What lies ahead for the future of health and safety in Lindy Hop?
Disclaimer: This post is not to give advice or specific guidelines. It’s to gather discussion points about Covid-19 and health practices as they relate to social reintegration. We’ll provide some updates here as the situation progresses globally. We highly encourage Lindy Hop instructors and organizers globally to follow the regulations provided by the local health authorities and to act responsibly as you make decisions for your communities.
Discussions are starting to take place around the world about how we will start to transition back to Lindy Hop dance classes, social dance, and events.
At this time, there are no clear answers about how this should work.
First, consider this information from the World Health Organization. For events that *must* take place, the WHO says:
Promote hand washing, respiratory hygiene and social distancing at the event. Make sure you have emergency contact details for all participants. You should make it clear to them that this information will be shared with the local public health authorities to enable rapid contact tracing if a participant at the event becomes ill with COVID-19. The event organisers need to have an agreed preparedness plan in case one or more participants become ill with COVID-19 symptoms. This should include rapid isolation of the ill person and their safe transfer to a local health facility. You can find advice on how individual participants can protect themselves and their loved ones from COVID-19 here.
With that statement from the WHO in mind, as we consider reintegration let’s break down some of the challenges we’re all going to face and the questions we need to ask ourselves.
Do you have the facilities to manage the volume of hand washing required for every dancer in between every dance? What hand washing facilities can you provide? Do your facilities meet the needs of the volume of dancers in attendance?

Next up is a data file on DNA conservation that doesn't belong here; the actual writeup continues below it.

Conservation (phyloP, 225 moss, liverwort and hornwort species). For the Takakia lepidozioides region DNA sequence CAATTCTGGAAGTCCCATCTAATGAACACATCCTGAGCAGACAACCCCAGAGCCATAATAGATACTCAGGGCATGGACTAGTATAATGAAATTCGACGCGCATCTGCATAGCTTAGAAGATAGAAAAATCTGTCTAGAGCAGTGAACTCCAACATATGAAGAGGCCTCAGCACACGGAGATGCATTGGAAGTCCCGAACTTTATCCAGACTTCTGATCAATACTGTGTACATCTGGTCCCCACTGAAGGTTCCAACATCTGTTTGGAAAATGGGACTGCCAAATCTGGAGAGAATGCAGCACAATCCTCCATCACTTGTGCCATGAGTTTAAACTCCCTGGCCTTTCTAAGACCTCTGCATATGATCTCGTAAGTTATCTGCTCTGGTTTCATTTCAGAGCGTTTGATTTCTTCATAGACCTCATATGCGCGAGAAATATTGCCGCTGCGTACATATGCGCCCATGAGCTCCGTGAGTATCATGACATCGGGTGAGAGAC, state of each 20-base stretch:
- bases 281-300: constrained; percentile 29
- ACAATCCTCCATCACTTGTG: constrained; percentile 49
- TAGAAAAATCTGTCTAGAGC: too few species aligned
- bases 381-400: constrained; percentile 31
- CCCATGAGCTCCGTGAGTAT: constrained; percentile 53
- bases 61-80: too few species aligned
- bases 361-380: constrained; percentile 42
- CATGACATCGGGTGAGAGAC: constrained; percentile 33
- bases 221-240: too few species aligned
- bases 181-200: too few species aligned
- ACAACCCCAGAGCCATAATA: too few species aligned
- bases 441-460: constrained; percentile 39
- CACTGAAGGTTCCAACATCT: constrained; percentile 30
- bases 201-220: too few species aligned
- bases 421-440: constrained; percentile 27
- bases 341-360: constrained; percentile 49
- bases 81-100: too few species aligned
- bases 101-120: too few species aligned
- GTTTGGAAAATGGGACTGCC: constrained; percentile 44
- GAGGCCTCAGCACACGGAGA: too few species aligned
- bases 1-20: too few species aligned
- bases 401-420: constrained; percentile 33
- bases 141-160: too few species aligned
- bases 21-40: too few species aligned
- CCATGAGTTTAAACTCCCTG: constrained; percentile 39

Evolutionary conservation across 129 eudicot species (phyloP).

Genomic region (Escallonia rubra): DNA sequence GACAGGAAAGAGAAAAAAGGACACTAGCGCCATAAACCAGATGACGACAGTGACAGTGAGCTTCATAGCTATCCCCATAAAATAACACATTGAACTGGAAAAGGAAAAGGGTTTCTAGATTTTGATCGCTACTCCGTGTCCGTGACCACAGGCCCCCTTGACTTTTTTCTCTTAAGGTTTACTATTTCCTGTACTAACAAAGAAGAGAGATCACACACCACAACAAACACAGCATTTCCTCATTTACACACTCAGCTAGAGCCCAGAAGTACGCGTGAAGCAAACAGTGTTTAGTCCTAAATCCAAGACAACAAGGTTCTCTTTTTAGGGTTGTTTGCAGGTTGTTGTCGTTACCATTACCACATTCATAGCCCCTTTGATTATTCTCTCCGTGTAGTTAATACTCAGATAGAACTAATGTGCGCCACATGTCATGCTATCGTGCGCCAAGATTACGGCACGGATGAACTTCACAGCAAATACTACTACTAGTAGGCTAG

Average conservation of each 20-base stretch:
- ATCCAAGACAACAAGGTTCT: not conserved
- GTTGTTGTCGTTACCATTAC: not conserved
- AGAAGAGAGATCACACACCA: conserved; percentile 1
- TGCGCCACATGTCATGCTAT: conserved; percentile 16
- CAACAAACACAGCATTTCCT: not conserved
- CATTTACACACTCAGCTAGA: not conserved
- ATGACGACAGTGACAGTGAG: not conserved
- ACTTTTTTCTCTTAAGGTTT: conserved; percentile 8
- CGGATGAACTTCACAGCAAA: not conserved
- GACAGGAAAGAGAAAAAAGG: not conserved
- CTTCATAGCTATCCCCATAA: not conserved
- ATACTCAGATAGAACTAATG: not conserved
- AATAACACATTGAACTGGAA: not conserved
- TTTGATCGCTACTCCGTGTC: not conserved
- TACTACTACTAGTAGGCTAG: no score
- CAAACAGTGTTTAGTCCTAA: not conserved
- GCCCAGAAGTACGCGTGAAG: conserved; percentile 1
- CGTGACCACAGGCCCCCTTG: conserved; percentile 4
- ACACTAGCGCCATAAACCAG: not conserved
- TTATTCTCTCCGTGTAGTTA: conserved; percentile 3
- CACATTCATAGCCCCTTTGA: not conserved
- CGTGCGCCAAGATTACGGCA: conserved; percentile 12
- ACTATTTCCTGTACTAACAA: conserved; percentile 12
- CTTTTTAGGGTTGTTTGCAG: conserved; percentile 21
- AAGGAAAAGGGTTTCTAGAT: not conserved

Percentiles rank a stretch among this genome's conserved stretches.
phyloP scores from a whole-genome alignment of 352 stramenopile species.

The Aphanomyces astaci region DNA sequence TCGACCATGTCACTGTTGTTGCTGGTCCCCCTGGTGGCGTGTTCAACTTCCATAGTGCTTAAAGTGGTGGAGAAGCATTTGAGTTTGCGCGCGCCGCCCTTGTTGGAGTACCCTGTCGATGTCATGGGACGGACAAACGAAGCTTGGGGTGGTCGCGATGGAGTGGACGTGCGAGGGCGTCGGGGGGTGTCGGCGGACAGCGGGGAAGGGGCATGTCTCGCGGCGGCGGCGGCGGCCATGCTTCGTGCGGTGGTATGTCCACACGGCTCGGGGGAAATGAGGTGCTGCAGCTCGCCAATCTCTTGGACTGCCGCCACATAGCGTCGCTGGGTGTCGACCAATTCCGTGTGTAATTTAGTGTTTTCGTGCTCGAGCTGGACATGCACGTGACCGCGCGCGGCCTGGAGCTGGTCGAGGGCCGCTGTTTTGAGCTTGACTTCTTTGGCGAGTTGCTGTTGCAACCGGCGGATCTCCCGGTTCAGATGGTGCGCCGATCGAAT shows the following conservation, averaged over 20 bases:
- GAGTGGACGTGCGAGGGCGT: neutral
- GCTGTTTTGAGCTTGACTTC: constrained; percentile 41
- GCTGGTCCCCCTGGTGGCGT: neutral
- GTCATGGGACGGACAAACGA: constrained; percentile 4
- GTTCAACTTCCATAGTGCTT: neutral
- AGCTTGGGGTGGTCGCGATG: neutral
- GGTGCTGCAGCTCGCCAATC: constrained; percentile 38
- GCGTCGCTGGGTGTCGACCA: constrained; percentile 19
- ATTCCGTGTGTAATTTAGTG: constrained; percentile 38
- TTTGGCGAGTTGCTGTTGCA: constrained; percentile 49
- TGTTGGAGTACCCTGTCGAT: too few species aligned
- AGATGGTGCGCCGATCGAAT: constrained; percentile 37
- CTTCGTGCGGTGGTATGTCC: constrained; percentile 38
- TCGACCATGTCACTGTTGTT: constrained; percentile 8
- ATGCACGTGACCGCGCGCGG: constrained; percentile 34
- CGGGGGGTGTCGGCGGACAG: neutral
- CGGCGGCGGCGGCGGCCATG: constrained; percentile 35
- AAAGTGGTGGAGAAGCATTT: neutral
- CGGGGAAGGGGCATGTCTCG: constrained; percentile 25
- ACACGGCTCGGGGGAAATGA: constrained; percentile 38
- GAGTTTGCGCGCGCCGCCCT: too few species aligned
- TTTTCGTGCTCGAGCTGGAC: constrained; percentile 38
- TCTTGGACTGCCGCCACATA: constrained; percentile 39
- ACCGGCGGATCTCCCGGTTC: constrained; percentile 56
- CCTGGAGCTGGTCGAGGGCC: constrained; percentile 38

Is wearing a mask enough? You may have seen charts or infographics with percentages that show the effectiveness of wearing a face mask. They look something like this:
According to the Snopes.com fact checker, these percentages are not verified. While the CDC does recommend wearing a cloth face mask in public to help slow the spread of coronavirus, the specific efficacy of mask wearing is unknown. These percentages are presumptions that someone has made based on regular breathing. The statistics are not verified by real scientific study.
When you consider the added respiratory impact of the cardiovascular activity of dancing, requiring participants to wear a mask is advisable but is not a guaranteed solution for stopping the spread of Covid-19.
How can Lindy Hop be socially distanced? The fact is that social distancing is still being advised in most parts of the world and partner dancing is the opposite of social distancing.
For solo dance classes, it could perhaps be possible to limit the number of attendees so that there is enough physical space between participants. In this case, you still need to consider the increased respiratory impact of dancing and sweating and the droplets that each participant could be releasing into the air, even if they’re wearing a mask. There is more risk associated with these droplets in the air indoors than outdoors, but even outdoors the risks are still there.